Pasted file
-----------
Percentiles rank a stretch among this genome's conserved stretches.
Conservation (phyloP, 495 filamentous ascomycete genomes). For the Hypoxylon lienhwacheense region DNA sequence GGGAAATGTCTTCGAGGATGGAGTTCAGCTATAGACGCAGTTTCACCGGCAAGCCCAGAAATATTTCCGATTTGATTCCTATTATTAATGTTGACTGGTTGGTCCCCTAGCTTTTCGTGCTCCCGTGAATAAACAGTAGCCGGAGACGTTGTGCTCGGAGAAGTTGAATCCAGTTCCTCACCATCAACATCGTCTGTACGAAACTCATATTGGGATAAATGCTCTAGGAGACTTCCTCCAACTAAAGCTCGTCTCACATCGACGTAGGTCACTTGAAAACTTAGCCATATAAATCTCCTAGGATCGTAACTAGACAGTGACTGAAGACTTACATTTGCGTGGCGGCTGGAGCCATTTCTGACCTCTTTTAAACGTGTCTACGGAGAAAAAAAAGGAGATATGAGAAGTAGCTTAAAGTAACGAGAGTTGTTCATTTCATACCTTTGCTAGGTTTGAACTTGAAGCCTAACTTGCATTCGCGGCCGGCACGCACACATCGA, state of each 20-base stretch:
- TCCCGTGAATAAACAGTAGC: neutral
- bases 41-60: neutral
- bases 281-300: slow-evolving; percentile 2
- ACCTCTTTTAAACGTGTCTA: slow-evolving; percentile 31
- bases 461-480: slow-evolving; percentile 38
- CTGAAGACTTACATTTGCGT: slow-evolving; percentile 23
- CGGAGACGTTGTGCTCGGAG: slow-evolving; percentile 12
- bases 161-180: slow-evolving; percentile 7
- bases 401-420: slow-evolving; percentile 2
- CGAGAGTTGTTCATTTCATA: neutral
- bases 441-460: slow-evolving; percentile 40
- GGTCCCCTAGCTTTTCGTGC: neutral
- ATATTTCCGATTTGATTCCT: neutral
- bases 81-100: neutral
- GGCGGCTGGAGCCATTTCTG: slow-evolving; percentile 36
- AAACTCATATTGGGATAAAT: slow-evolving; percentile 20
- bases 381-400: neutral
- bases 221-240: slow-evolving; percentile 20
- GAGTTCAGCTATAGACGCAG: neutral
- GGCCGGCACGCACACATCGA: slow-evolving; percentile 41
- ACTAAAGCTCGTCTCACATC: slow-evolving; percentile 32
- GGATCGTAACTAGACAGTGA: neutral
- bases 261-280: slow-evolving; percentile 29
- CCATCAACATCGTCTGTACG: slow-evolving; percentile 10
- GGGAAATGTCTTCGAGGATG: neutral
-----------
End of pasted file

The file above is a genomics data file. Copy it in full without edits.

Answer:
Percentiles rank a stretch among this genome's conserved stretches.
Conservation (phyloP, 495 filamentous ascomycete genomes). For the Hypoxylon lienhwacheense region DNA sequence GGGAAATGTCTTCGAGGATGGAGTTCAGCTATAGACGCAGTTTCACCGGCAAGCCCAGAAATATTTCCGATTTGATTCCTATTATTAATGTTGACTGGTTGGTCCCCTAGCTTTTCGTGCTCCCGTGAATAAACAGTAGCCGGAGACGTTGTGCTCGGAGAAGTTGAATCCAGTTCCTCACCATCAACATCGTCTGTACGAAACTCATATTGGGATAAATGCTCTAGGAGACTTCCTCCAACTAAAGCTCGTCTCACATCGACGTAGGTCACTTGAAAACTTAGCCATATAAATCTCCTAGGATCGTAACTAGACAGTGACTGAAGACTTACATTTGCGTGGCGGCTGGAGCCATTTCTGACCTCTTTTAAACGTGTCTACGGAGAAAAAAAAGGAGATATGAGAAGTAGCTTAAAGTAACGAGAGTTGTTCATTTCATACCTTTGCTAGGTTTGAACTTGAAGCCTAACTTGCATTCGCGGCCGGCACGCACACATCGA, state of each 20-base stretch:
- TCCCGTGAATAAACAGTAGC: neutral
- bases 41-60: neutral
- bases 281-300: slow-evolving; percentile 2
- ACCTCTTTTAAACGTGTCTA: slow-evolving; percentile 31
- bases 461-480: slow-evolving; percentile 38
- CTGAAGACTTACATTTGCGT: slow-evolving; percentile 23
- CGGAGACGTTGTGCTCGGAG: slow-evolving; percentile 12
- bases 161-180: slow-evolving; percentile 7
- bases 401-420: slow-evolving; percentile 2
- CGAGAGTTGTTCATTTCATA: neutral
- bases 441-460: slow-evolving; percentile 40
- GGTCCCCTAGCTTTTCGTGC: neutral
- ATATTTCCGATTTGATTCCT: neutral
- bases 81-100: neutral
- GGCGGCTGGAGCCATTTCTG: slow-evolving; percentile 36
- AAACTCATATTGGGATAAAT: slow-evolving; percentile 20
- bases 381-400: neutral
- bases 221-240: slow-evolving; percentile 20
- GAGTTCAGCTATAGACGCAG: neutral
- GGCCGGCACGCACACATCGA: slow-evolving; percentile 41
- ACTAAAGCTCGTCTCACATC: slow-evolving; percentile 32
- GGATCGTAACTAGACAGTGA: neutral
- bases 261-280: slow-evolving; percentile 29
- CCATCAACATCGTCTGTACG: slow-evolving; percentile 10
- GGGAAATGTCTTCGAGGATG: neutral